When you apply for an insurance license, you may be surprised to find a question about your child support payments in the Background Questions. For those of you unfamiliar with the licensing process, most state insurance departments base their license applications on the NAIC Uniform Application. This application includes eight questions – okay, some of them are multi-parters – designed to identify individuals whose applications may need closer scrutiny by the Department of Insurance (DOI) before the license application is approved or rejected.
It’s pretty obvious why the regulators want to know about criminal convictions, administrative actions from other regulators, fraud, etc., but child support? Why do they care about that?
When Child Support Becomes an Issue
First, let’s look at the exact wording of the background question:
7. Do you have a child support obligation in arrearage?
If you answer yes,
a) by how many months are you in arrearage?
b) are you currently subject to and in compliance with any repayment agreement [including wage garnishment]?
c) are you the subject of a child support-related subpoena/warrant?
As you can see, the requirement to pay child support isn’t an issue … until you fall behind on those payments. That’s arrearage. You only have to answer “yes” to this background question while you’re behind.
Why the DOI Cares About Child Support
Your child support arrangements may seem to be a strictly personal matter, having nothing to do with your ability to serve your insurance clients. But the DOI doesn’t see it that way.
First, if you’re under a court order to pay child support, it’s against the law to withhold those payments – for any reason. State insurance departments frown on criminal activity, regardless of its nature. If the issue escalates to the point where the court issues a subpoena or warrant, that’s even more serious.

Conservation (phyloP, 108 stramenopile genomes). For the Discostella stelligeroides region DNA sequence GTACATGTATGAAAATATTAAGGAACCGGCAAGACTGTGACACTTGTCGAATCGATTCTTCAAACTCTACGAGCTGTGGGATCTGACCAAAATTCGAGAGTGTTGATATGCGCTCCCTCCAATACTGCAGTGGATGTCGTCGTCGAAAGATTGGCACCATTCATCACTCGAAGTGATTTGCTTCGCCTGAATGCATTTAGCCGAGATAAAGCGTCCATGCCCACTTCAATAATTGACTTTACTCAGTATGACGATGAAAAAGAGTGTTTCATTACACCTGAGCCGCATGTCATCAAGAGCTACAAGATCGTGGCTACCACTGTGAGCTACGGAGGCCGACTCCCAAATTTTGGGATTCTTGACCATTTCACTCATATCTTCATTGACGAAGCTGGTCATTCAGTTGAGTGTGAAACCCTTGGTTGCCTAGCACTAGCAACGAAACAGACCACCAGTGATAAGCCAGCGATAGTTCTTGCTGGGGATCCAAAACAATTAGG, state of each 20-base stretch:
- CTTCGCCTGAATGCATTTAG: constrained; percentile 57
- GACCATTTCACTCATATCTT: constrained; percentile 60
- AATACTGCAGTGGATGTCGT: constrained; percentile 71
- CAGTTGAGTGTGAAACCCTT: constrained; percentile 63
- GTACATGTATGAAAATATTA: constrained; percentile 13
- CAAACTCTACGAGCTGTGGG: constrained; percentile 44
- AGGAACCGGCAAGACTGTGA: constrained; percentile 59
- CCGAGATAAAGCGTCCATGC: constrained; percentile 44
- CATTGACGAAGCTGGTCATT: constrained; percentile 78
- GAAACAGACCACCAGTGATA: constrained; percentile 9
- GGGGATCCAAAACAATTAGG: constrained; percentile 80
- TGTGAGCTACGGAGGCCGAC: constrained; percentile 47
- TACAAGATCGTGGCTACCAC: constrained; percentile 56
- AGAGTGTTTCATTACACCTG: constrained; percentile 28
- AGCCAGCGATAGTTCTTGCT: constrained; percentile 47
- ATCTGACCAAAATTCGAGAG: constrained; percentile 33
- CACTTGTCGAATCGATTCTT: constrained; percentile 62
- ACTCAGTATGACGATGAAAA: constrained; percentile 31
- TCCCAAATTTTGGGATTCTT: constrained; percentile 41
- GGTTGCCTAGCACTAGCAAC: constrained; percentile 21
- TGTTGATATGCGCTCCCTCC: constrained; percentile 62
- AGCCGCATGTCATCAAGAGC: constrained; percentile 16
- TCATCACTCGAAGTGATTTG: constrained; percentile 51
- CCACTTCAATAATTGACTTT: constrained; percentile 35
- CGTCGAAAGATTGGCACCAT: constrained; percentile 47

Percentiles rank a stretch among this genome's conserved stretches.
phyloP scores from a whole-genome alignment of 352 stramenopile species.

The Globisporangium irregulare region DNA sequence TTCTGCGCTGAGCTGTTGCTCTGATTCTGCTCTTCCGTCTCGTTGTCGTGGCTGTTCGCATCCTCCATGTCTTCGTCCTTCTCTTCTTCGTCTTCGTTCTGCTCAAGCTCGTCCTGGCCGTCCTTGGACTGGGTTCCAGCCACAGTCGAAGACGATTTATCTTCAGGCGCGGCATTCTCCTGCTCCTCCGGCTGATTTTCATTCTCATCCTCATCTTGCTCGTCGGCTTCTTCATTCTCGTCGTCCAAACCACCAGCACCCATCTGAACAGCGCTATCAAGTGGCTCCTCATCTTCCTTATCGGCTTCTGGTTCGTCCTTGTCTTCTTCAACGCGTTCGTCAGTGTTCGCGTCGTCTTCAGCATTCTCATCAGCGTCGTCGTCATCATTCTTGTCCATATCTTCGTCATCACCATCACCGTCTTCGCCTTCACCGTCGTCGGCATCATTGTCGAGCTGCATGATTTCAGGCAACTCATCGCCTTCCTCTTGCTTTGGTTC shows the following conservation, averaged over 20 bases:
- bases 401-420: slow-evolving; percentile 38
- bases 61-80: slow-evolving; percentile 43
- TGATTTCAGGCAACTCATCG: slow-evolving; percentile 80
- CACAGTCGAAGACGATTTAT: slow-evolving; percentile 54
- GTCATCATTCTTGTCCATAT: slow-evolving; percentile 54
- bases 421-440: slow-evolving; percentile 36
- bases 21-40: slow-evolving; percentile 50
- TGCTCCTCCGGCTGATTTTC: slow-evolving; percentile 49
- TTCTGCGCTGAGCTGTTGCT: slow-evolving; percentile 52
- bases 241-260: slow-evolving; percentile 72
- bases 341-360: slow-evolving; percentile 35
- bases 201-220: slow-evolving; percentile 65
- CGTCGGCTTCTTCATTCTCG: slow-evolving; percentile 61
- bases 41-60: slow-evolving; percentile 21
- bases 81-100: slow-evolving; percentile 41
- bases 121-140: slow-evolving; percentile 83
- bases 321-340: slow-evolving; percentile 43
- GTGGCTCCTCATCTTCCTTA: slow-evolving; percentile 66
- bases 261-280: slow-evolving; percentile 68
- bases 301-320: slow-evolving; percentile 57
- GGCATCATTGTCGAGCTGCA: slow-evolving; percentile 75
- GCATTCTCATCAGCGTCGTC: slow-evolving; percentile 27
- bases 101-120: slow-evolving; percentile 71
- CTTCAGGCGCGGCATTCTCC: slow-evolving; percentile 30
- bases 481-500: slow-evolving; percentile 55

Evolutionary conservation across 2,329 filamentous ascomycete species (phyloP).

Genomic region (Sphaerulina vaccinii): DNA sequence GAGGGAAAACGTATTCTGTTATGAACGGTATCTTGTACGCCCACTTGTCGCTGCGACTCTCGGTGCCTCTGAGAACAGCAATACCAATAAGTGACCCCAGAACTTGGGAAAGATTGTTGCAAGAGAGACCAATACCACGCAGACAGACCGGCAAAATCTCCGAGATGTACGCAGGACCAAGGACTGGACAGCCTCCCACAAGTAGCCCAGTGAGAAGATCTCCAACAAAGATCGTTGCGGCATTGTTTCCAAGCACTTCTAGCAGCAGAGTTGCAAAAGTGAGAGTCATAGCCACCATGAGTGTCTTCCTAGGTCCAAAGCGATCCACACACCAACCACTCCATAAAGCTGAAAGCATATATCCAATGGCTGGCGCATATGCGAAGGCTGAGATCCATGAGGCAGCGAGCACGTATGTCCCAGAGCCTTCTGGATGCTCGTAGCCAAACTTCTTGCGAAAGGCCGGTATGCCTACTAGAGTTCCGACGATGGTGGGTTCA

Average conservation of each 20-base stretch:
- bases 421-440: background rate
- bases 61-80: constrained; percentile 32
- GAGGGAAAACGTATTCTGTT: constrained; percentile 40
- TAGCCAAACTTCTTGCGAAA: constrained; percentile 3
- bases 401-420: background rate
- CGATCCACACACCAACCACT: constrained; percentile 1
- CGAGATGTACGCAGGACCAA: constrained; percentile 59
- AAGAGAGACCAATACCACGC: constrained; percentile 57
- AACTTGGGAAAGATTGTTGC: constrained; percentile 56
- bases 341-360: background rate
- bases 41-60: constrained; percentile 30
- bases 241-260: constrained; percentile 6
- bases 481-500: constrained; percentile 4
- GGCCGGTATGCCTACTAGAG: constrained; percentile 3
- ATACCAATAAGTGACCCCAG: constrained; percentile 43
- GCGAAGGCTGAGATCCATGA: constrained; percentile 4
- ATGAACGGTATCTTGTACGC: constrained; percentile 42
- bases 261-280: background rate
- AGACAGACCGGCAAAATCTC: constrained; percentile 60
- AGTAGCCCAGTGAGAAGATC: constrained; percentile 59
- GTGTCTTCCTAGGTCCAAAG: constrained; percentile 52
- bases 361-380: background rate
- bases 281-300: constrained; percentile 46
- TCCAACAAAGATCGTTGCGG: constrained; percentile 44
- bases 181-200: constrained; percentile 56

Second, an insurance professional who’s under financial strain may be tempted to commit fraud or otherwise misuse the monies entrusted to them by their clients. That’s why there are also questions about corporate bankruptcies and delinquent tax obligations.
Lastly, trust is the foundation of the insurance industry. After all, we’re not selling a physical product like shoes or automobiles, or even an experience like a concert or vacation. We’re selling legal contracts – pieces of paper backed by a promise that we will be there for policyholders with financial assistance at what may be one of the worst times of their lives. It’s our industry’s high standards for ethics and professional conduct that make that kind of trust possible. Not fulfilling your legal and ethical responsibilities doesn’t really line up with that standard.
What to Do If You Are in Arrearage
To begin with, you always want to answer the Background Questions truthfully. In most cases, being in arrearage will not prevent the issue of your license. But misrepresenting your situation (a.k.a. LYING) on your application will cause no end of problems!
If you answer “yes,” you’ll need to provide documents that show you’re making an effort to catch up on your child support payments. This may include proof of your payments for the past three (3) months or a copy of your court-approved repayment agreement/plan.
If you’re failing to comply with a child support subpoena or warrant, the DOI can deny your license application or even administratively terminate your existing license. Both of these responses could constitute an administrative action, which you must report to the insurance departments in ALL states where you hold a license.
Finally, if you didn’t need to answer “yes” at the time you applied for your license, but later fell behind on your child support payments, you need to report this fact to the insurance departments in all the states where you hold a license within thirty (30) days. Again, failing to do so may result in administrative actions.
The Last Word
State regulators take child support seriously, as hopefully, you do. Everyone understands that times can be tough; but remember, not meeting your child support obligations not only hurts your kids but can also jeopardize your ability to earn a living as an insurance agent.
This article previously appeared on Elaine Nance’s LinkedIn page.
Want to learn more about the other background questions that appear on individual license applications?
Check out these helpful videos from ILSA:
- ILSA Explains: Background Questions
- ILSA Explains: Administrative Actions (ADD LINK AFTER 11/17 PUBLICATION)
- How to Avoid Administrative Actions
- Compliance Myths BUSTED! Reporting Criminal History
- WOW! ILSA’s Word of the Week – Legal Review
- How ILSA Can Help with Administrative Action Reporting